By Carl Sessions Stepp
Carl Sessions Stepp (firstname.lastname@example.org) began writing for his hometown paper, the Marlboro Herald-Advocate in Bennettsville, South Carolina, in 1963, after his freshman year in high school. He studied journalism at the University of South Carolina, where he edited The Gamecock.
After college, he worked for the St. Petersburg Times and the Charlotte Observer before becoming the first national editor at USA Today in 1982. In 1983, he joined the University of Maryland journalism faculty full time.
In the ensuing 30 years, he also has served as senior editor and book reviewer for AJR, writing dozens of pieces. He has been a visiting writing and editing coach for news organizations in more than 30 states.
This new look at one of journalism's most colorful and influential characters raises at least two questions.
First, do we really need another book on one of history's most-written-about journalists? Several biographies, including one as recent as 2001, already feature Joseph Pulitzer.
The answer is maybe.
James McGrath Morris' interesting book does draw on some new sources, especially regarding Pulitzer's relationship with his wife, Kate, brother Albert and others. But little here seems surprising or likely to change our appraisal.
The second question, more tantalizing, asks not what the book teaches us about Pulitzer, but what Pulitzer teaches us about succeeding against the odds. His rise from penniless immigrant to media titan holds unexpected insights for journalists caught in today's turbulence.
Familiar as it may be, Pulitzer's story remains exciting. Born in Hungary in 1847, he sailed to America in 1864, lied about his age to join the Union cavalry and after the war meandered through odd jobs in St. Louis. Then lightning struck.
Impressed with Pulitzer's community contacts, a friend hired him at age 20 to report for a German-language paper. Pulitzer worked indefatigably and simultaneously burrowed his way into local politics. For the rest of his life, politics and journalism consumed him. He was elected to the Missouri legislature (while still covering it, and where he shot a lobbyist on the street) and later to Congress.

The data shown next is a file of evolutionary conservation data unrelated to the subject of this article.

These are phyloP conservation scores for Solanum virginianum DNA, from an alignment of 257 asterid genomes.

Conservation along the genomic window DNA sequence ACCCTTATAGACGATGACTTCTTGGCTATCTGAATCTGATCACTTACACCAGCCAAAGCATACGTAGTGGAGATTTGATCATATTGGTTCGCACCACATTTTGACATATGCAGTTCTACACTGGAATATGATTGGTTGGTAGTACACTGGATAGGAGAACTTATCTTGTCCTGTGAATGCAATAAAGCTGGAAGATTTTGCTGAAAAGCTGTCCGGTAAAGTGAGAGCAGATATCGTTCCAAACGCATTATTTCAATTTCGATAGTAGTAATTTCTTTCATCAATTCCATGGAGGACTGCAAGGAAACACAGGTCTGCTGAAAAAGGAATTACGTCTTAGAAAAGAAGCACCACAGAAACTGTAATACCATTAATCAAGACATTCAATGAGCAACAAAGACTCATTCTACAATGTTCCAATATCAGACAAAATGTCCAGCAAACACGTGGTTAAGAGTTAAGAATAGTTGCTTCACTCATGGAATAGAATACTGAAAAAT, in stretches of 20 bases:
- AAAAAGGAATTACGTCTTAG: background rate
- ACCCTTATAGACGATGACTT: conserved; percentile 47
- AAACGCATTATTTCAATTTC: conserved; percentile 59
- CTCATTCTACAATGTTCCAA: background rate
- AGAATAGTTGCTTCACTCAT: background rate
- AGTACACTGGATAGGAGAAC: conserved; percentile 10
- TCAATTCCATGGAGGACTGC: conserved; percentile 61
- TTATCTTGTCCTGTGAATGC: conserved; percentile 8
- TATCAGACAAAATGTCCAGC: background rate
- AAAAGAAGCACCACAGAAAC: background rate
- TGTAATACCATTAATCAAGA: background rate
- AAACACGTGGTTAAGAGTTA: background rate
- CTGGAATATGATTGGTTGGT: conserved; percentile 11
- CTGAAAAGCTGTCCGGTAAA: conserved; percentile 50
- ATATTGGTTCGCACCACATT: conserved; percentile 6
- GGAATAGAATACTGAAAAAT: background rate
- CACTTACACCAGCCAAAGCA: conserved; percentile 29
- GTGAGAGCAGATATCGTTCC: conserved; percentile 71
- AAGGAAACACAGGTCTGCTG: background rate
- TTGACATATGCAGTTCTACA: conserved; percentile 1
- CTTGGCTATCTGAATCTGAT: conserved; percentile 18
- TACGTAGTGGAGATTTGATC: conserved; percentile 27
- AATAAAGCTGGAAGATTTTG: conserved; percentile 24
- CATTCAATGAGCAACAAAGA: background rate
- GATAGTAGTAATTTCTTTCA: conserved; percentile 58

Scraping together his savings, he bought the German paper and then in 1878 paid $2,500 at auction for the St. Louis Dispatch. A merger turned it into the Post-Dispatch, which flourished under his shrewd blend of sensationalism, populism and professionalism. In 1883 he acquired the New York World and soon made it the nation's biggest paper, while contending with archrival William Randolph Hearst for the kingship of yellow journalism.
Morris' presentation is solid if short on brio, and some of his new material seems dubious. He tiptoes up to a suggestion that Pulitzer had a homoerotic relationship with a mentor and delves into an affair between Kate Pulitzer and one of her husband's key editors, but those parts feel halfhearted and marginal. He focuses more on Pulitzer's politics and world travels than his newspaper management and content, an approach that may satisfy general readers but will probably disappoint journalists.
On the positive side, Morris pins down previously blurry details, especially regarding Pulitzer's business dealings, and he keeps the book commendably balanced, considering the complicated personality of his subject.
Pulitzer bloomed with contradictions. He was a serious journalist who brazenly took sides. He demanded accuracy and integrity (insisting that his paper treat his nemesis Hearst fairly) but could be ruthless (ordering odious, "hyperbolic" attacks on candidates he didn't like, such as James Blaine). He pioneered international coverage and investigations but pandered for circulation through sensationalism. He lived as both a rich cosmopolite and a street brawler (getting into a fistfight with a rival editor, knocking to the floor a reporter who resisted an assignment).
Always mesmerizing, his story has renewed relevance today.
His career parallels in many ways the trajectory new media are following as they lurch from early ragtag disarray toward dominance. Pulitzer went on such a journalistic journey, from a disorderly, disreputable trade to an established commercial juggernaut with professional values and standards. What qualities made him exceptional, and might they help today?
Pulitzer worked prodigiously and demanded excellence. He had wits, vision and a blogger's edge. He embraced his audience and never neglected content. "Pulitzer's goal was to publish every day at least one article so intriguing, so unusual, so provocative that it would cause people to talk at the dinner table." And he took risks, showing "remarkable foresight and..an uncanny ability to recognize value where others didn't." Once, for example, he snapped up a small, seemingly doomed German newspaper. All he wanted, it turned out, was rights to the paper's Associated Press membership ó an unappreciated asset he immediately resold for a huge profit.
Raise the standards. Galvanize the audience with diversion and depth. Leap boldly toward innovation. All these years later, this still looks like a Pulitzer prize-winning formula.